–  Florian Heβdörfer, Andrea Pabst and Peter Ullrich (eds), Prevent and tame: protest under (self) control. Reviewed by Lucinda Thompson

–  Observatorio Metropolitano, Crisis y revolución en Europa: people of Europe rise up!Reviewed by Michael Byrne

–  Mariel Mikaila Arthur Lemonik, Student activism and curricular change in higher education. Reviewed by Christine Neejer

–  Rebecca MacKinnon, Consent of the networked: the worldwide struggle for internet freedom. Reviewed by Piotr Konieczny

 

call for papers for volume 5 issue 1 of Interface is now open, on the theme of “Struggles, strategies and analysis of anticolonial and postcolonial social movements” (submissions deadline November 1 2012). We can review and publish articles in Afrikaans, Arabic, Catalan, Croatian, Danish, Dutch, English, French, German, Hungarian, Italian, Maltese, Norwegian, Portuguese, Romanian, Russian, Serbian, Spanish, Swedish, Turkish and Zulu. The website has the full CFP and details on how to submit articles for this issue at http://www.interfacejournal.net/wordpress/wp-content/uploads/2012/05/Interface-4-1-CFP-vol-5-no-1.pdf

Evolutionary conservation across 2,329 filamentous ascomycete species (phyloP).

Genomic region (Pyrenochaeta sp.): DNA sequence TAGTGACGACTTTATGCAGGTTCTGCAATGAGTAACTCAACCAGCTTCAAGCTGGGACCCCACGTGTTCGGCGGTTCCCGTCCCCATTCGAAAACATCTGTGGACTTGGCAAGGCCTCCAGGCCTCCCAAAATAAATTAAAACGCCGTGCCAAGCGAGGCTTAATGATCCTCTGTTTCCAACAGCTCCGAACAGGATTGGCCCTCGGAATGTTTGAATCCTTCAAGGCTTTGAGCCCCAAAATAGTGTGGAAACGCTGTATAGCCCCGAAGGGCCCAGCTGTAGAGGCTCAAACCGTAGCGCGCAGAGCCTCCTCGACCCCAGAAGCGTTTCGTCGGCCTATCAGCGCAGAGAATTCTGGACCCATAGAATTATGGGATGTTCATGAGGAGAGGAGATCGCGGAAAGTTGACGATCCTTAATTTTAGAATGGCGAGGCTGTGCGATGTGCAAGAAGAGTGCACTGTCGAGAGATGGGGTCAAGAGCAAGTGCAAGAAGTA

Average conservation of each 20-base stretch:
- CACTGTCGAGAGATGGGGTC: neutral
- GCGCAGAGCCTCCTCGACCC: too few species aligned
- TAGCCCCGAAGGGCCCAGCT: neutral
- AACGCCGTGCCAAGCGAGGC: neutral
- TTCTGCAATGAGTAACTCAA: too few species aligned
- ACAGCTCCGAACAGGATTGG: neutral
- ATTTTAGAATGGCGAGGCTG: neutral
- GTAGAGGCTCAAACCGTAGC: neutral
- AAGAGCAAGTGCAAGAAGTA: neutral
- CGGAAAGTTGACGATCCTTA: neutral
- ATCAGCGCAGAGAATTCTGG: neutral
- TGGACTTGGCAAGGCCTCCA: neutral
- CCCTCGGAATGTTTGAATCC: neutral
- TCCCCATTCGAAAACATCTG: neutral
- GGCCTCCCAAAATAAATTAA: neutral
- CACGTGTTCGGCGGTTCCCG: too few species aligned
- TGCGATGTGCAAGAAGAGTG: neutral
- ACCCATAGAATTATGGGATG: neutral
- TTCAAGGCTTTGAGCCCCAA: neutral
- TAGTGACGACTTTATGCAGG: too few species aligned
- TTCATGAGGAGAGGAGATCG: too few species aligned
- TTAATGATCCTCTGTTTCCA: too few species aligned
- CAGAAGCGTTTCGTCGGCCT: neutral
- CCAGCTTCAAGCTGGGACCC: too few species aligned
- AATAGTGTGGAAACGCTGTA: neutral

The next issue of Interface (November 2012) will be under the title ‘For the global emancipation of labour: new movements and struggles around work, workers and precarity’.     

Interface is always open to new collaborators. More details can be found on our website: http://interfacejournal.net  
 
Please forward this to anyone you think may be interested

**END**

‘Human Herbs’ – a new remix and new video by Cold Hands & Quarter Moon: http://www.youtube.com/watch?v=Au-vyMtfDAs

‘Stagnant’ – a new remix and new video by Cold Hands & Quarter Moon: http://www.youtube.com/watch?v=YkP_Mi5ideo  

‘Cheerful Sin’ – a song by Victor Rikowski: http://www.youtube.com/watch?v=tIbX5aKUjO8

Posted here by Glenn Rikowski

The Flow of Ideas: http://www.flowideas.co.uk

Rikowski Point: http://rikowskipoint.blogspot.com

Volumizer: http://glennrikowski.blogspot.com

Global Power

THE GLOBAL EMANICIPATION OF LABOUR

Call for Papers: Volume 4 Issue 2 of Interface: A Journal for and about social movements 

Special Issue Theme: For the global emancipation of labour: new movements and struggles around work, workers and precarity

Special issue editors: Elizabeth Humphrys, Peter Waterman, Alice Mattoni, Ana Margarida Esteves

See: http://www.interfacejournal.net/2011/06/call-for-papers-volume-4-issue-2-for-the-global-emancipation-of-labour-new-movements-and-struggles-around-work-workers-and-precarity/